Histone Mutations in Cancer
Recent studies show that recurrent somatic mutations in histones (Oncohistones) especially in histone H3 are key drivers in various cancers, including pediatric glioblastoma and soft tissue sarcoma, brain tumors, chondroblastoma, head and neck squamous cell carcinoma, giant cell tumors of bone, and leukemia.
Methods to detect the oncohistones could help in diagnostic and prognostic applications and further the efforts toward targeted therapy. Scientists are already taking advantage of this knowledge to test drugs either targeting the mutation or its consequences.
Overview of five common mutations in histone H3 - 27M, 36M and G34 (R/V/W)
H3K27M is found in 30% of pediatric high-grade glioblastoma (pHGG) and in 80% of diffuse intrinsic pontine glioma (DIPG), and associated with mutations in TP53, PDGFRA, ACVR1, and BCOR. This mutation is also implicated in adult cancers such as glioma, acute myeloid leukemia and melanoma. H3K27M leads to reduced H3K27 methylation, increase in H3K27ac and DNA hypomethylation, and consequently to gene activation with EZH2 inhibition by a negative-dominant effect.
H3K36M is detected in 95% of chondroblastoma, and at lower frequency in pediatric soft tissue carcinoma, head and neck squamous cell carcinoma, melanoma, bladder, and colorectal cancer. H3K36M has a dominant-negative effect on H3K36me2/3, inhibiting the activity of SETD2 and interfering with H3K27 methylation.
H3G34 mutation is found in children and young adult tumors where it is frequently substitute to R or V. H3G34R/V was shown to be correlated with ATRX/DAXX mutation in pHGG. H3G34W and H3G34L mutation is found mostly in the H3F3A gene in 90% of giant cell tumors of bone. H3G34W increases the proliferative and migration capacities of these benign tumors and impairs osteogenic differentiation.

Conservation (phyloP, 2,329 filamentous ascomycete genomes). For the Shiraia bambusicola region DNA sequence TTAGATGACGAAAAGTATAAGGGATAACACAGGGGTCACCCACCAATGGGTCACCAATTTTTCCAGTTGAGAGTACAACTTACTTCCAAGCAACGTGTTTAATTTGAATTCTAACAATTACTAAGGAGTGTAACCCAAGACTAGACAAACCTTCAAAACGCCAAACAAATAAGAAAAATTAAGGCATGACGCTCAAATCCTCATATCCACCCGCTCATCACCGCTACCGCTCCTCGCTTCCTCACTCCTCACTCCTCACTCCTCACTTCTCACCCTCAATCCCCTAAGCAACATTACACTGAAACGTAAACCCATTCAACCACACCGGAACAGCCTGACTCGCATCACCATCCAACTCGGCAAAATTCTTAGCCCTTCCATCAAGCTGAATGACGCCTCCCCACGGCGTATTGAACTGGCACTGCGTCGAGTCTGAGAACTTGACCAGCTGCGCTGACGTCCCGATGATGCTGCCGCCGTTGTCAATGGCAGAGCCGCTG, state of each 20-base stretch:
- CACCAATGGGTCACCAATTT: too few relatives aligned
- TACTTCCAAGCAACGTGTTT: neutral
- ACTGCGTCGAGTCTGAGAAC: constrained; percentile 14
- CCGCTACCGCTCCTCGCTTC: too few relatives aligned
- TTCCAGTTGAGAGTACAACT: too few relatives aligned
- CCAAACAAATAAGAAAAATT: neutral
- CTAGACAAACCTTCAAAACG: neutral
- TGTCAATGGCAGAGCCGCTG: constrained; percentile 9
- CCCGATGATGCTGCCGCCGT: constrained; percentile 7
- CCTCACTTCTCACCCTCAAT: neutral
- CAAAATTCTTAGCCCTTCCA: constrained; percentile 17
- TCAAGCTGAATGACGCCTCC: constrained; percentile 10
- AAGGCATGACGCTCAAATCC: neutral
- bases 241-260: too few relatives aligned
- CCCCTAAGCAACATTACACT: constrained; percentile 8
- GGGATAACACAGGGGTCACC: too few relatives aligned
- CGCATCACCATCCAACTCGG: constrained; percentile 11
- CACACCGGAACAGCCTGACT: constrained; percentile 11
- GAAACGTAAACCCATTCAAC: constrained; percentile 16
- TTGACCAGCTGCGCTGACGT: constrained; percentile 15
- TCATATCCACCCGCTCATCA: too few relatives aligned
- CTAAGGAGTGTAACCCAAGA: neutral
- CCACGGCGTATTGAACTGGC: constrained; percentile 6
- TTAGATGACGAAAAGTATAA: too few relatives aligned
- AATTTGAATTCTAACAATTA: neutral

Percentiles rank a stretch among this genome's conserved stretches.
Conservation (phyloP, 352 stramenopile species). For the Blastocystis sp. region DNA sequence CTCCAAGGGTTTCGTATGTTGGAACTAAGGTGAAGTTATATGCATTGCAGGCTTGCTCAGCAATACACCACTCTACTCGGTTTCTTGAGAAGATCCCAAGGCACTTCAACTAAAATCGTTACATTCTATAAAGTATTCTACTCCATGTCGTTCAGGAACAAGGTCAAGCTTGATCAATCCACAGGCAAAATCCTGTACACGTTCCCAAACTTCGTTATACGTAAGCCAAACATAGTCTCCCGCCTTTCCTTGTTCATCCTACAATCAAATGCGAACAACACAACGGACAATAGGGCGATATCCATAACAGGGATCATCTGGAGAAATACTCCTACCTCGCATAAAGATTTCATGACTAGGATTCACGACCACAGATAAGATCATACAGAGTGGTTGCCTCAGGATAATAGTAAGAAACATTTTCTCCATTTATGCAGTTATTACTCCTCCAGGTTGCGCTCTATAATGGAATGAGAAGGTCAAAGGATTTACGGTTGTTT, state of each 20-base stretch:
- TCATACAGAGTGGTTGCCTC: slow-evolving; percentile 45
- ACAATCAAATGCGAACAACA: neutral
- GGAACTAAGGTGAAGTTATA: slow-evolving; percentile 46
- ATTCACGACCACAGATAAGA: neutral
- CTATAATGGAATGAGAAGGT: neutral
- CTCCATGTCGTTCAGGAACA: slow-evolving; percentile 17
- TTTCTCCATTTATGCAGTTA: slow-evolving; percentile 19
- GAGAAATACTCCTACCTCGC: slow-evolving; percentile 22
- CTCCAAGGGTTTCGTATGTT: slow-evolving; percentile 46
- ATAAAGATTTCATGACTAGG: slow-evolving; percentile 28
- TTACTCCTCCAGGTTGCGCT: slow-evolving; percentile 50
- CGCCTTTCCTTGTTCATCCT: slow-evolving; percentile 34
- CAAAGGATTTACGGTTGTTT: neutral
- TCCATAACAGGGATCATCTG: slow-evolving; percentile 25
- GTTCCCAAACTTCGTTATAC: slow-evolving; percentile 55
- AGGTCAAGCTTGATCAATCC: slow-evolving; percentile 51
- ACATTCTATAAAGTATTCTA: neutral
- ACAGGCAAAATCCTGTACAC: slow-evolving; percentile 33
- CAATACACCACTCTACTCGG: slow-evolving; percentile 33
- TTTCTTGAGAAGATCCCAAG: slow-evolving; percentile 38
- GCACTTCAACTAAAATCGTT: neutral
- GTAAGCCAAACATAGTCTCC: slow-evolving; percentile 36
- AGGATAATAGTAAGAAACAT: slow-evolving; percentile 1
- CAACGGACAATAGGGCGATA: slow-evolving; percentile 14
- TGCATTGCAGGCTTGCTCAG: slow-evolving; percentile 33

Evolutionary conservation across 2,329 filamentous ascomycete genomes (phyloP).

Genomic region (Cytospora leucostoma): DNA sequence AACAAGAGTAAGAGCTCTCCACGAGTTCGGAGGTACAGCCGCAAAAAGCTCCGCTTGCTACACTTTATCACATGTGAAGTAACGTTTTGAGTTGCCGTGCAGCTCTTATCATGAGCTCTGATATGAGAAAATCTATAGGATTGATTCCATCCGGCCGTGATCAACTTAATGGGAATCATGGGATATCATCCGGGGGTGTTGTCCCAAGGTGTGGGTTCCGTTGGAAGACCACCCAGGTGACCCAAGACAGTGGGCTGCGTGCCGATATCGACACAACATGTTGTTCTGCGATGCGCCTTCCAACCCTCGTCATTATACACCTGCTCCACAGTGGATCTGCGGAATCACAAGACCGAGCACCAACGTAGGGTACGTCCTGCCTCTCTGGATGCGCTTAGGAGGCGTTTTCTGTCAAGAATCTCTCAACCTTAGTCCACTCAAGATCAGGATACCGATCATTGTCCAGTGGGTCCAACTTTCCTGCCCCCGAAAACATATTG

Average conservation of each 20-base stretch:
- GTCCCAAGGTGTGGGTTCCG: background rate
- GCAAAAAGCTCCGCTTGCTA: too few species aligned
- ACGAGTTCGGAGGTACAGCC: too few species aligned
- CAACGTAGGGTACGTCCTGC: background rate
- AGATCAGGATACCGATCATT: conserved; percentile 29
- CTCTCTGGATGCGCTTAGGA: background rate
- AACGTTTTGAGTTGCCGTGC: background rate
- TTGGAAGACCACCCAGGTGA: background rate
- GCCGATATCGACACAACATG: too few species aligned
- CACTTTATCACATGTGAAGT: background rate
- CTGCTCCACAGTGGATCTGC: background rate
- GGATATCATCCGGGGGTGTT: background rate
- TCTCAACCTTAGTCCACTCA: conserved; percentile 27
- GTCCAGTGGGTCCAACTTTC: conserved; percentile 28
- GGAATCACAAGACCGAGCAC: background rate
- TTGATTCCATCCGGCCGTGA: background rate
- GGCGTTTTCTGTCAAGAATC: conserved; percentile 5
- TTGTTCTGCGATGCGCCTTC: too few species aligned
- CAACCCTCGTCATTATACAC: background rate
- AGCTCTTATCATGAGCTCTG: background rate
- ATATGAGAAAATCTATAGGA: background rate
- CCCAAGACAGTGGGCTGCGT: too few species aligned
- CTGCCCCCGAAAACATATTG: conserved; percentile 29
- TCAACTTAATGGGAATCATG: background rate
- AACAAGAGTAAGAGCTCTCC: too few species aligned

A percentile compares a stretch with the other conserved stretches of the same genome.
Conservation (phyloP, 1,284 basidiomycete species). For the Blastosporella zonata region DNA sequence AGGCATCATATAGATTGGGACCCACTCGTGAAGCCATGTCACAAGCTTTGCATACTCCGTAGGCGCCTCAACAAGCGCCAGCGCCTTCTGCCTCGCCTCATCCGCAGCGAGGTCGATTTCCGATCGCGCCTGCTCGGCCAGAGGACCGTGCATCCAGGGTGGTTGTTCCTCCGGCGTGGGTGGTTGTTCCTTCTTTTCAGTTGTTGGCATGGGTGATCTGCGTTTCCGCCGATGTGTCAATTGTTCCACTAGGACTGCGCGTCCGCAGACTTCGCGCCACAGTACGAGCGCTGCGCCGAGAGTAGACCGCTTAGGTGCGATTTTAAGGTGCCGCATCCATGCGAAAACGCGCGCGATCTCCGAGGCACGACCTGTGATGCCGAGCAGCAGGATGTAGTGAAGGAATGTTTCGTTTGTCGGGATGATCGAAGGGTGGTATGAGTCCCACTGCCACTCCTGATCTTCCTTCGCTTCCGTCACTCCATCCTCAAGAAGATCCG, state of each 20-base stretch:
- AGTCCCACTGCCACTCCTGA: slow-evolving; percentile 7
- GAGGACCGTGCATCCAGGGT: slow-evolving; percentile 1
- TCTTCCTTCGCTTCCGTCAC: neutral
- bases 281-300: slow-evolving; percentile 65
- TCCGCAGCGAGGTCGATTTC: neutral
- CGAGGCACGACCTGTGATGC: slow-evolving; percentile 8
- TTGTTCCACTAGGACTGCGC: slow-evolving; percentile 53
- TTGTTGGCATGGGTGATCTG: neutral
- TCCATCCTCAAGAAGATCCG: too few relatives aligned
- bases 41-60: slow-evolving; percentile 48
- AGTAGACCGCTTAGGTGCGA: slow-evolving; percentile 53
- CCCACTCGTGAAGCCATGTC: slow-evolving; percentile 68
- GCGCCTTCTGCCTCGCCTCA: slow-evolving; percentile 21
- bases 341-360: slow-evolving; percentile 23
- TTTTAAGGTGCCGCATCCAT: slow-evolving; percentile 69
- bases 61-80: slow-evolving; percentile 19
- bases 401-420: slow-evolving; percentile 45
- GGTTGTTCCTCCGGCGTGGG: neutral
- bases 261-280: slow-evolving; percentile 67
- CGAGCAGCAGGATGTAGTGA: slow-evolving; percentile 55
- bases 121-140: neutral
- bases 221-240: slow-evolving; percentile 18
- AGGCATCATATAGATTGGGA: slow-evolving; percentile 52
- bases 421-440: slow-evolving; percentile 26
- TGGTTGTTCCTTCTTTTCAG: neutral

Proposed mechanisms of the main histone H3 mutations. H3K27M leads to a loss of H3K27me3 and H3K27me2 by acting as a dominant-negative inhibitor of PRC2, the complex responsible for H3K27 methylation. H3K36M oncohistone binds and dominantly inhibits the activity of SETD2, the histone methyltransferase responsible for H3K36 methylation. Methylation of H3K36 is known to antagonize the function of PRC2. H3G34 mutants block SETD2 binding, thus reducing its activity on H3K36 methylation. Mutations are indicated in red circles; methyl groups are shown as green circles.
The dark side of histones: genomic organization and role of oncohistones in cancer. Stefano Amatori, et al. Clinical Epigenetics volume 13, 71, 2021